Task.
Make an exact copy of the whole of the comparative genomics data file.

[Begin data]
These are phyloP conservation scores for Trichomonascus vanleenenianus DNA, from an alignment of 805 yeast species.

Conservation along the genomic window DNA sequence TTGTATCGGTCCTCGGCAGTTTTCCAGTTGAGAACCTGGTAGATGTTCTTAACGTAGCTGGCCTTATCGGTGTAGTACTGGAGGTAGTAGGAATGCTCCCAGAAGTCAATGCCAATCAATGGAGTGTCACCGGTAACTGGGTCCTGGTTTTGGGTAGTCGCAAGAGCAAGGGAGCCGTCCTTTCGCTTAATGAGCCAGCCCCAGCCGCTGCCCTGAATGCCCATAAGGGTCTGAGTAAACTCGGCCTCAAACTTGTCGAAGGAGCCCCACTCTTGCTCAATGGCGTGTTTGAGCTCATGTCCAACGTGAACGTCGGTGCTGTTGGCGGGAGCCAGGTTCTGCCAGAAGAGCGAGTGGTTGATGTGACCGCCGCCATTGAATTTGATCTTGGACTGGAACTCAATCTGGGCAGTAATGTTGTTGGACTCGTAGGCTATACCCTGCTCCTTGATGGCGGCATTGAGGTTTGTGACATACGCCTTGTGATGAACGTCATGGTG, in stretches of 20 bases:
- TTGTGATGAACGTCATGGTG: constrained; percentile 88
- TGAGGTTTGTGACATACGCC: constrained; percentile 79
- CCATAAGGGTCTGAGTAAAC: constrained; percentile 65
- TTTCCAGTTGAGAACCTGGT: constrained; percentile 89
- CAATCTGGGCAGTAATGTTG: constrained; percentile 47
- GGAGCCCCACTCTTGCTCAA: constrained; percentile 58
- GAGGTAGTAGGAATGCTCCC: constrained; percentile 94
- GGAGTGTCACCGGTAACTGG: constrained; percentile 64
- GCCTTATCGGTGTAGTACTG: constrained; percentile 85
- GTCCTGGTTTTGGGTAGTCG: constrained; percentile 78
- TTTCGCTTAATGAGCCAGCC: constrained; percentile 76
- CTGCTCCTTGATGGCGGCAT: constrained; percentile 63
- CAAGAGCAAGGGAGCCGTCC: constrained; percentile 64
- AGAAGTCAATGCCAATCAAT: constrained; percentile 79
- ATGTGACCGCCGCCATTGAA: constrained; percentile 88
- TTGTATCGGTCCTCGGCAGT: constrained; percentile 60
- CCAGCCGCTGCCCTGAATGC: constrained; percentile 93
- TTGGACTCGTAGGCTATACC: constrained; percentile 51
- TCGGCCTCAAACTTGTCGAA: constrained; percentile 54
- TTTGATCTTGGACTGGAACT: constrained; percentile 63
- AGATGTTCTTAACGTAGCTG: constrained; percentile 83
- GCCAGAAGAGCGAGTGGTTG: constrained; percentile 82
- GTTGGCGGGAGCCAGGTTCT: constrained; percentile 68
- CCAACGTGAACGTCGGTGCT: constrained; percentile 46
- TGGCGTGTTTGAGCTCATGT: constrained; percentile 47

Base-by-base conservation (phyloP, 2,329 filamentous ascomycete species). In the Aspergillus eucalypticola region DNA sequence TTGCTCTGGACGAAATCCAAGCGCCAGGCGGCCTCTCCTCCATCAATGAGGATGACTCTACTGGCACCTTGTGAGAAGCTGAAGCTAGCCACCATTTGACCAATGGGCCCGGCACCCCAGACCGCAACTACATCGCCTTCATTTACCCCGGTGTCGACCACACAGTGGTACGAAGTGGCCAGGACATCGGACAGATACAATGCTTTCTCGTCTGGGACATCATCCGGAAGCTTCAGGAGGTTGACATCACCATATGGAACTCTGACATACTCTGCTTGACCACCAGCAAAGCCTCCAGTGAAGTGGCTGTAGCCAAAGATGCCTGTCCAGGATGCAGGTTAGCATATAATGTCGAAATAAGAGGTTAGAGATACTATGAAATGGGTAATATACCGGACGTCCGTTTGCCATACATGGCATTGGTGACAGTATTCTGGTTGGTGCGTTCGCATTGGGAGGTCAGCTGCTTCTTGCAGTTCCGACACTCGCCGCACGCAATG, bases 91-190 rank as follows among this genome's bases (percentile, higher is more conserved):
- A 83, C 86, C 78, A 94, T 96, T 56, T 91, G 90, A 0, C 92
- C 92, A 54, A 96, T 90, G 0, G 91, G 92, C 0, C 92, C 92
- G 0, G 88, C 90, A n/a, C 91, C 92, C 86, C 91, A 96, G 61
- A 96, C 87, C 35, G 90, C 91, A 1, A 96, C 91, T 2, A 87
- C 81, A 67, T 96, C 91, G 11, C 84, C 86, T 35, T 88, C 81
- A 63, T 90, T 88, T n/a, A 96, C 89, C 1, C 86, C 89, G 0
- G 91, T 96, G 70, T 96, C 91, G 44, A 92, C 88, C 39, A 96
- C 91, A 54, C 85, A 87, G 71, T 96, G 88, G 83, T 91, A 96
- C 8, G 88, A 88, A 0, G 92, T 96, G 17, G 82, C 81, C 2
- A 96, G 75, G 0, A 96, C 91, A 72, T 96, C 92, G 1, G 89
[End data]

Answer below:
These are phyloP conservation scores for Trichomonascus vanleenenianus DNA, from an alignment of 805 yeast species.

Conservation along the genomic window DNA sequence TTGTATCGGTCCTCGGCAGTTTTCCAGTTGAGAACCTGGTAGATGTTCTTAACGTAGCTGGCCTTATCGGTGTAGTACTGGAGGTAGTAGGAATGCTCCCAGAAGTCAATGCCAATCAATGGAGTGTCACCGGTAACTGGGTCCTGGTTTTGGGTAGTCGCAAGAGCAAGGGAGCCGTCCTTTCGCTTAATGAGCCAGCCCCAGCCGCTGCCCTGAATGCCCATAAGGGTCTGAGTAAACTCGGCCTCAAACTTGTCGAAGGAGCCCCACTCTTGCTCAATGGCGTGTTTGAGCTCATGTCCAACGTGAACGTCGGTGCTGTTGGCGGGAGCCAGGTTCTGCCAGAAGAGCGAGTGGTTGATGTGACCGCCGCCATTGAATTTGATCTTGGACTGGAACTCAATCTGGGCAGTAATGTTGTTGGACTCGTAGGCTATACCCTGCTCCTTGATGGCGGCATTGAGGTTTGTGACATACGCCTTGTGATGAACGTCATGGTG, in stretches of 20 bases:
- TTGTGATGAACGTCATGGTG: constrained; percentile 88
- TGAGGTTTGTGACATACGCC: constrained; percentile 79
- CCATAAGGGTCTGAGTAAAC: constrained; percentile 65
- TTTCCAGTTGAGAACCTGGT: constrained; percentile 89
- CAATCTGGGCAGTAATGTTG: constrained; percentile 47
- GGAGCCCCACTCTTGCTCAA: constrained; percentile 58
- GAGGTAGTAGGAATGCTCCC: constrained; percentile 94
- GGAGTGTCACCGGTAACTGG: constrained; percentile 64
- GCCTTATCGGTGTAGTACTG: constrained; percentile 85
- GTCCTGGTTTTGGGTAGTCG: constrained; percentile 78
- TTTCGCTTAATGAGCCAGCC: constrained; percentile 76
- CTGCTCCTTGATGGCGGCAT: constrained; percentile 63
- CAAGAGCAAGGGAGCCGTCC: constrained; percentile 64
- AGAAGTCAATGCCAATCAAT: constrained; percentile 79
- ATGTGACCGCCGCCATTGAA: constrained; percentile 88
- TTGTATCGGTCCTCGGCAGT: constrained; percentile 60
- CCAGCCGCTGCCCTGAATGC: constrained; percentile 93
- TTGGACTCGTAGGCTATACC: constrained; percentile 51
- TCGGCCTCAAACTTGTCGAA: constrained; percentile 54
- TTTGATCTTGGACTGGAACT: constrained; percentile 63
- AGATGTTCTTAACGTAGCTG: constrained; percentile 83
- GCCAGAAGAGCGAGTGGTTG: constrained; percentile 82
- GTTGGCGGGAGCCAGGTTCT: constrained; percentile 68
- CCAACGTGAACGTCGGTGCT: constrained; percentile 46
- TGGCGTGTTTGAGCTCATGT: constrained; percentile 47

Base-by-base conservation (phyloP, 2,329 filamentous ascomycete species). In the Aspergillus eucalypticola region DNA sequence TTGCTCTGGACGAAATCCAAGCGCCAGGCGGCCTCTCCTCCATCAATGAGGATGACTCTACTGGCACCTTGTGAGAAGCTGAAGCTAGCCACCATTTGACCAATGGGCCCGGCACCCCAGACCGCAACTACATCGCCTTCATTTACCCCGGTGTCGACCACACAGTGGTACGAAGTGGCCAGGACATCGGACAGATACAATGCTTTCTCGTCTGGGACATCATCCGGAAGCTTCAGGAGGTTGACATCACCATATGGAACTCTGACATACTCTGCTTGACCACCAGCAAAGCCTCCAGTGAAGTGGCTGTAGCCAAAGATGCCTGTCCAGGATGCAGGTTAGCATATAATGTCGAAATAAGAGGTTAGAGATACTATGAAATGGGTAATATACCGGACGTCCGTTTGCCATACATGGCATTGGTGACAGTATTCTGGTTGGTGCGTTCGCATTGGGAGGTCAGCTGCTTCTTGCAGTTCCGACACTCGCCGCACGCAATG, bases 91-190 rank as follows among this genome's bases (percentile, higher is more conserved):
- A 83, C 86, C 78, A 94, T 96, T 56, T 91, G 90, A 0, C 92
- C 92, A 54, A 96, T 90, G 0, G 91, G 92, C 0, C 92, C 92
- G 0, G 88, C 90, A n/a, C 91, C 92, C 86, C 91, A 96, G 61
- A 96, C 87, C 35, G 90, C 91, A 1, A 96, C 91, T 2, A 87
- C 81, A 67, T 96, C 91, G 11, C 84, C 86, T 35, T 88, C 81
- A 63, T 90, T 88, T n/a, A 96, C 89, C 1, C 86, C 89, G 0
- G 91, T 96, G 70, T 96, C 91, G 44, A 92, C 88, C 39, A 96
- C 91, A 54, C 85, A 87, G 71, T 96, G 88, G 83, T 91, A 96
- C 8, G 88, A 88, A 0, G 92, T 96, G 17, G 82, C 81, C 2
- A 96, G 75, G 0, A 96, C 91, A 72, T 96, C 92, G 1, G 89